Monitoring Active Gullies
Monitoring Active Gullies
ESP_063775_1295  Science Theme: 
Gullies are common on steep slopes of many impact craters on Mars. When gullies were first observed, there was a lot of excitement surrounding them because similar features form on Earth through the action of liquid water.

However, liquid water is currently unstable on the surface of Mars. Long-term observations have prompted many scientists to question a liquid water origin for the gullies, and alternative ideas have been suggested. These include flows of salt-rich (briny) water, as the salt would allow water to be liquid under lower temperatures than those for pure water. Also “dry” processes, which do not require the action of liquid water at all.

Monitoring of gullies by HiRISE could help scientists better understand the conditions where the gullies are active, and in doing so, help understand how they form.

Written by: M. Ramy El-Maarry (narration: Tre Gibbs)  (2 April 2020)
Acquisition date
04 March 2020

Local Mars time

Latitude (centered)

Longitude (East)

Spacecraft altitude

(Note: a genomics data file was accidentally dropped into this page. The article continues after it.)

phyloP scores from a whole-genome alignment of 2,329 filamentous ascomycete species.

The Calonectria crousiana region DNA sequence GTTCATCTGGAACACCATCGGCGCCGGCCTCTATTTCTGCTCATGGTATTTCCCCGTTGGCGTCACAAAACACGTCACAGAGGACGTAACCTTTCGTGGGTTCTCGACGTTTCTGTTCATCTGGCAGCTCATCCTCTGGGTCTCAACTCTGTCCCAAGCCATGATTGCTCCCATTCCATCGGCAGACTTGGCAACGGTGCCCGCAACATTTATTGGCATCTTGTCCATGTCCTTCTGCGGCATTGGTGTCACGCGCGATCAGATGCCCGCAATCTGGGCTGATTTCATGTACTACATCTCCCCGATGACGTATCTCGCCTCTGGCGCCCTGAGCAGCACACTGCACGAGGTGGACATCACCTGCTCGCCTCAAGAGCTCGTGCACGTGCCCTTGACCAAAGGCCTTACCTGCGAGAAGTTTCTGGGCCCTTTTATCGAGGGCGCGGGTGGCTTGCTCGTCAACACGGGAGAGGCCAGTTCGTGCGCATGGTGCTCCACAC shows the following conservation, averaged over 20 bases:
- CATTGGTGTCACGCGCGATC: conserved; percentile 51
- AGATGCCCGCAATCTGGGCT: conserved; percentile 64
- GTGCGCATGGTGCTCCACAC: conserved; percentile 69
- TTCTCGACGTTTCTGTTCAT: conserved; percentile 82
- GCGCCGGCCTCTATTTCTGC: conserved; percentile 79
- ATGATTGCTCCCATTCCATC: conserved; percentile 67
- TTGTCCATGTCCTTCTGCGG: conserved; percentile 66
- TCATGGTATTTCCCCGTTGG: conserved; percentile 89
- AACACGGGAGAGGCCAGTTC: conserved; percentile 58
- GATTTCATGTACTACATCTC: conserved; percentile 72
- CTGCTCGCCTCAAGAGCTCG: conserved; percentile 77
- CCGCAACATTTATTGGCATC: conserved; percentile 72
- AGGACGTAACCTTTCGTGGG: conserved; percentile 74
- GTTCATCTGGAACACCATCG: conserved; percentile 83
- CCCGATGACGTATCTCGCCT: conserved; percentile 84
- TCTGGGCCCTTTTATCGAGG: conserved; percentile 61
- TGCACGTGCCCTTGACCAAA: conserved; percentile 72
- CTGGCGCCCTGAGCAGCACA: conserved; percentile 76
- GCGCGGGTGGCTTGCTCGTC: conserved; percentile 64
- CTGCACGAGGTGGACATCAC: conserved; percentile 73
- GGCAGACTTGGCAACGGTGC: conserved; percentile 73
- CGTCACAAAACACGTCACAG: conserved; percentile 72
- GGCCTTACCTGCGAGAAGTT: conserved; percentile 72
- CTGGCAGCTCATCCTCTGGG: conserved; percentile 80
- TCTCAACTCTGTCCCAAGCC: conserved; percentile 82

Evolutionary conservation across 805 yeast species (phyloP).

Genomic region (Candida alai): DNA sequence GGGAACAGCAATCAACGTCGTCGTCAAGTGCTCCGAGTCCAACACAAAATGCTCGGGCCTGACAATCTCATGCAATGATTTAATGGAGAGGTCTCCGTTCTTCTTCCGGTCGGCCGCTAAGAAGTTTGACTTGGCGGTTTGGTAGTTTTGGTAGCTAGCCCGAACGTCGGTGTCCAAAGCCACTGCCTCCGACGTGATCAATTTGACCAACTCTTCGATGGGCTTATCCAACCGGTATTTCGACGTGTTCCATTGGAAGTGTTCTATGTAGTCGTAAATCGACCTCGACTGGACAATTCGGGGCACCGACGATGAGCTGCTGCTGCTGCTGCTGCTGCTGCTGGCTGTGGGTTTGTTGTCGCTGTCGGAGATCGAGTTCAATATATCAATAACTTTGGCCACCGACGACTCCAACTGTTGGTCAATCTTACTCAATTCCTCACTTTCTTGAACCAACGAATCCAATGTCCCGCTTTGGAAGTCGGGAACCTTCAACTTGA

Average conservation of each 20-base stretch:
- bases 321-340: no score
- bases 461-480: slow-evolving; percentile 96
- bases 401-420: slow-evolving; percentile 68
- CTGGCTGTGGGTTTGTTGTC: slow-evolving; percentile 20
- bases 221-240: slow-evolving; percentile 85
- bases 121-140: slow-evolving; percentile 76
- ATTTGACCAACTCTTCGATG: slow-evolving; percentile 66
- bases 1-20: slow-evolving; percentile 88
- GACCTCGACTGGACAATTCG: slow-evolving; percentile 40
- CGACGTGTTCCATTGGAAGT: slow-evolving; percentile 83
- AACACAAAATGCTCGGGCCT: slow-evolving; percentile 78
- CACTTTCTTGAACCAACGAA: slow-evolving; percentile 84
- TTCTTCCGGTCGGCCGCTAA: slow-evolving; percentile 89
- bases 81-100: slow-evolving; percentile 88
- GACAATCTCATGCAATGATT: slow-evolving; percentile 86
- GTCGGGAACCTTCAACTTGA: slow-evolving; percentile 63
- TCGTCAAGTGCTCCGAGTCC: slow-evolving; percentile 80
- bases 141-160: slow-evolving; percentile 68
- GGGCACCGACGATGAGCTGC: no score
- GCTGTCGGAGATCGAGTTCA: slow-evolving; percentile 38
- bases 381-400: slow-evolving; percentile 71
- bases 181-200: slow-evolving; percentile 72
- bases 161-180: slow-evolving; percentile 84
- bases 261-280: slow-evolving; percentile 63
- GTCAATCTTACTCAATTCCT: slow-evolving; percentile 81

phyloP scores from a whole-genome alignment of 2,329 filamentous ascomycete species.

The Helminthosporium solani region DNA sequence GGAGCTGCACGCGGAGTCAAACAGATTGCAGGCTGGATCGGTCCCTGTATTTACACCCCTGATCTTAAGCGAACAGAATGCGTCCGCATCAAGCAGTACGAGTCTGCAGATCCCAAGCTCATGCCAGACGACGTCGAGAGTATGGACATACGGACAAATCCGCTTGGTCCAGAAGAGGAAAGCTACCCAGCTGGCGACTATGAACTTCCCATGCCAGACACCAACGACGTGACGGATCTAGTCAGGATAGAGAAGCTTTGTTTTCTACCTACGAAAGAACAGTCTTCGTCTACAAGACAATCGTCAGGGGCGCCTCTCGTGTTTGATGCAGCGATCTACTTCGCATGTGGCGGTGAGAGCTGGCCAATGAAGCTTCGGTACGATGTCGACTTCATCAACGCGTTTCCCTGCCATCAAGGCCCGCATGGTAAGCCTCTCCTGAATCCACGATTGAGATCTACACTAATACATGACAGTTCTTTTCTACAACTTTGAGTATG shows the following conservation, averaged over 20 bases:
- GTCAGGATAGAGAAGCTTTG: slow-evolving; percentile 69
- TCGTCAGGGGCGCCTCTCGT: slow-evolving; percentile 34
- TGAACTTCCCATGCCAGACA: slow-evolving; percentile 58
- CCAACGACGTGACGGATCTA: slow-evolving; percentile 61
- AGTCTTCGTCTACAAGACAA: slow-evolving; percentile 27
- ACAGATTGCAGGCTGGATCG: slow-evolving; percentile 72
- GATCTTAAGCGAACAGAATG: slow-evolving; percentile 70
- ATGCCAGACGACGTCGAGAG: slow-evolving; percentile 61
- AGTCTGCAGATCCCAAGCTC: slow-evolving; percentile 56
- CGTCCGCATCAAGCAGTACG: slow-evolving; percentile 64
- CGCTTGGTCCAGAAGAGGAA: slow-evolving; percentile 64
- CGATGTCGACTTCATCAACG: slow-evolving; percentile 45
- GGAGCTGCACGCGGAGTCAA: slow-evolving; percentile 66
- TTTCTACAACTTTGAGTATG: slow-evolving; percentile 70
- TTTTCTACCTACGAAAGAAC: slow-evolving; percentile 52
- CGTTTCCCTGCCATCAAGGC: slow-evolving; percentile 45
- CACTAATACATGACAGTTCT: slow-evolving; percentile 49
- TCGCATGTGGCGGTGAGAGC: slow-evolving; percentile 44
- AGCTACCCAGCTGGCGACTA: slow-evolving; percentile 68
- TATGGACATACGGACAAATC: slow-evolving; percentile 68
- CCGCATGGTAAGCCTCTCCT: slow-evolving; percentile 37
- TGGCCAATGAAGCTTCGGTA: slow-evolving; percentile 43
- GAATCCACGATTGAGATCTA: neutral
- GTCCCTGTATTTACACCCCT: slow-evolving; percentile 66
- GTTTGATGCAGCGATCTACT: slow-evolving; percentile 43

250.6 km (155.8 miles)

Original image scale range
50.2 cm/pixel (with 2 x 2 binning) so objects ~151 cm across are resolved

Map projected scale
50 cm/pixel and North is up

Map projection

Emission angle

Phase angle

Solar incidence angle
77°, with the Sun about 13° above the horizon

Solar longitude
161.0°, Northern Summer

For non-map projected images
North azimuth:  97°
Sub-solar azimuth:  36.4°
Black and white
map projected  non-map

IRB color
map projected  non-map

Merged IRB
map projected

Merged RGB
map projected

RGB color
non-map projected

Black and white
map-projected   (187MB)

IRB color
map-projected   (103MB)

Black and white
map-projected  (69MB)
non-map           (127MB)

IRB color
map projected  (27MB)
non-map           (123MB)

Merged IRB
map projected  (199MB)

Merged RGB
map-projected  (176MB)

RGB color
non map           (109MB)
B&W label
Color label
Merged IRB label
Merged RGB label
EDR products

IRB: infrared-red-blue
RGB: red-green-blue
About color products (PDF)

Black & white is 5 km across; enhanced color about 1 km
For scale, use JPEG/JP2 black & white map-projected images

All of the images produced by HiRISE and accessible on this site are within the public domain: there are no restrictions on their usage by anyone in the public, including news or science organizations. We do ask for a credit line where possible:
NASA/JPL/University of Arizona

NASA’s Jet Propulsion Laboratory, a division of the California Institute of Technology in Pasadena, Calif., manages the Mars Reconnaissance Orbiter for NASA’s Science Mission Directorate, Washington. The HiRISE camera was built by Ball Aerospace and Technology Corporation and is operated by the University of Arizona.